Academic journal article Houston Journal of International Law

Who's Isolating Whom?: Title III of the Helms-Burton Act and Compliance with International Law

Academic journal article Houston Journal of International Law

Who's Isolating Whom?: Title III of the Helms-Burton Act and Compliance with International Law

Article excerpt


James Osborne's heirs want the White House back;(1) and because they are Canadians, they cannot run for president. But fortunately, Canadian Members of Parliament Peter Milliken and John Godfrey have introduced legislation that would allow the descendants of some 80,000 British loyalists to claim compensation for property expropriated during the American Revolutionary War.(2)

Has Parliament lost its bearings? Did the authors consider the legislation's implications under international law? Did they consider Canada's obligations under the U.N. Charter, the North American Free Trade Agreement (NAFTA), or the World Trade Organization? In fact, the apparent lack of concern for these issues reflects Parliament's anger towards Congress(3) for failing to recognize U.S. international obligations in passing the Cuban Liberty and Democratic Solidarity (LIBERTAD) Act of 1996.(4)

The Helms-Burton Act, which seeks to deter foreign investment in Cuba,(5) has four Titles. Title I aims to strengthen the economic embargo over Cuba.(6) Title II promises generous aid to the free and independent Cuban government.(7) Title III, the most controversial and the inspiration for the Godfrey-Milliken bill,(8) allows U.S. nationals to sue individuals who "traffic"(9) in expropriated property in Cuba.(10) Lastly, Title IV denies admission into U.S. territory for all "traffickers"(11) and their families.(12)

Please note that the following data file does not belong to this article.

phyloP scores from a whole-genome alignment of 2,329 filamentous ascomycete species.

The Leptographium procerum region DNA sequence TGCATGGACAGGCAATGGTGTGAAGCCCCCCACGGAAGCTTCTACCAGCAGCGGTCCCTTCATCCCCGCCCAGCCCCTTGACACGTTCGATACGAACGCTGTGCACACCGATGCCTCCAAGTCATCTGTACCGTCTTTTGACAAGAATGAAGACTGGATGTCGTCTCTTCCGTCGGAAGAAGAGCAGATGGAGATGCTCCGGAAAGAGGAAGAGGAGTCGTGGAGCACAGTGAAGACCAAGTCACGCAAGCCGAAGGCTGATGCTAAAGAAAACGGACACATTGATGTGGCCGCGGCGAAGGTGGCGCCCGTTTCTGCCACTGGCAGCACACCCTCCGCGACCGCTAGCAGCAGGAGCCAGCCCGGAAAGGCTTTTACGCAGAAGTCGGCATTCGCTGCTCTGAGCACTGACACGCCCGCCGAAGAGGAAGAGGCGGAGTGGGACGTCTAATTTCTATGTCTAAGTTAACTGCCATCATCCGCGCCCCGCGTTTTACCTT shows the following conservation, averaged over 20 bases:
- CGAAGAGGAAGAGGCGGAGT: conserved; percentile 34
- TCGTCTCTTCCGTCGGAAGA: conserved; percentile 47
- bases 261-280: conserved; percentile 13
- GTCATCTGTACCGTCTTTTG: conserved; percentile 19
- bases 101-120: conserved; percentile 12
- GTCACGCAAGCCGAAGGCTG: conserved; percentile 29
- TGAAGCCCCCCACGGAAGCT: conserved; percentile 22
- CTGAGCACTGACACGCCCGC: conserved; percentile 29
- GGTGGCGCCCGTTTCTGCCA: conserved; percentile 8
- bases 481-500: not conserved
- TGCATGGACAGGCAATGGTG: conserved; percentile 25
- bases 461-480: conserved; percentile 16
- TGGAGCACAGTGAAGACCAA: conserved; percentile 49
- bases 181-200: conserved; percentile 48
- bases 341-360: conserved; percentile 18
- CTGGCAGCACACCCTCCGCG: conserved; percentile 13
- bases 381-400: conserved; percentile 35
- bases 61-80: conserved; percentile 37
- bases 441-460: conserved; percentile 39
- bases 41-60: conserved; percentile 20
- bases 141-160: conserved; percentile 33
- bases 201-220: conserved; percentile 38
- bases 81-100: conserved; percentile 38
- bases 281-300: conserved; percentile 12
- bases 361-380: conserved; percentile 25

This Comment focuses on Title III's consistency with U.S. obligations to its neighbors in the Western Hemisphere. The discussion begins with the history and development of the Helms-Burton Act. Next, this Comment examines international reactions to Helms-Burton, especially the reactions of Mexico and Canada. This Comment then evaluates Title III's compliance with international standards regarding the extraterritorial application of domestic law. The final part of this Comment examines U.S. obligations under the NAFTA, the U.N. Charter, and the Charter of the Organization of American States (OAS) and questions Title III's compliance with those obligations.


The Helms-Burton Act is the most recent development in the U.S. boycott of Cuba. President John F. Kennedy started the embargo under the authority of the Foreign Assistance Act of 1961(13) and the Trading with the Enemy Act of 1917.(14) In 1992 anti-Castro groups pressured the United States to enact the Cuban Democracy Act of 1992,(15) which restricted trade between Cuba and foreign subsidiaries of U.S. corporations.(16) The legislation sparked a quick, negative response from the international community, which felt the law was an impermissible extraterritorial extension of U.S. jurisdiction.(17) The U.N. General Assembly voted to denounce the Cuban Democracy Act of 1992 on three separate occasions: November 24, 1992, November 3, 1993, and October 26, 1994.(18)

While the United Nations was denouncing the Cuban Democracy Act of 1992, the Foreign Relations Committee in the U.S. Congress was drafting and debating what would become Helms-Burton.(19) The seeds of Helms-Burton lay in the collapse of communism in the former Soviet Union.(20) Prior to 1989, the Soviet Union provided between US$4-6 billion in subsidies each year for the Cuban economy.(21) But in the years following the cessation of the subsidies, Cuba fell into severe economic decline.(22) U.S. legislators feared that the Castro regime would seek to cure its capital crunch by selling properties expropriated from U.S. nationals.(23) Thus, Congress wrote Helms-Burton in part to "discourage persons and companies from engaging in commercial transactions involving confiscated property, and in so doing to deny the Cuban regime of Fidel Castro the capital generated by such ventures."(24)

Before March 1996, the Clinton Administration had mixed feelings about Helms-Burton. The President worried that the bill constrained his authority to conduct foreign affairs. …

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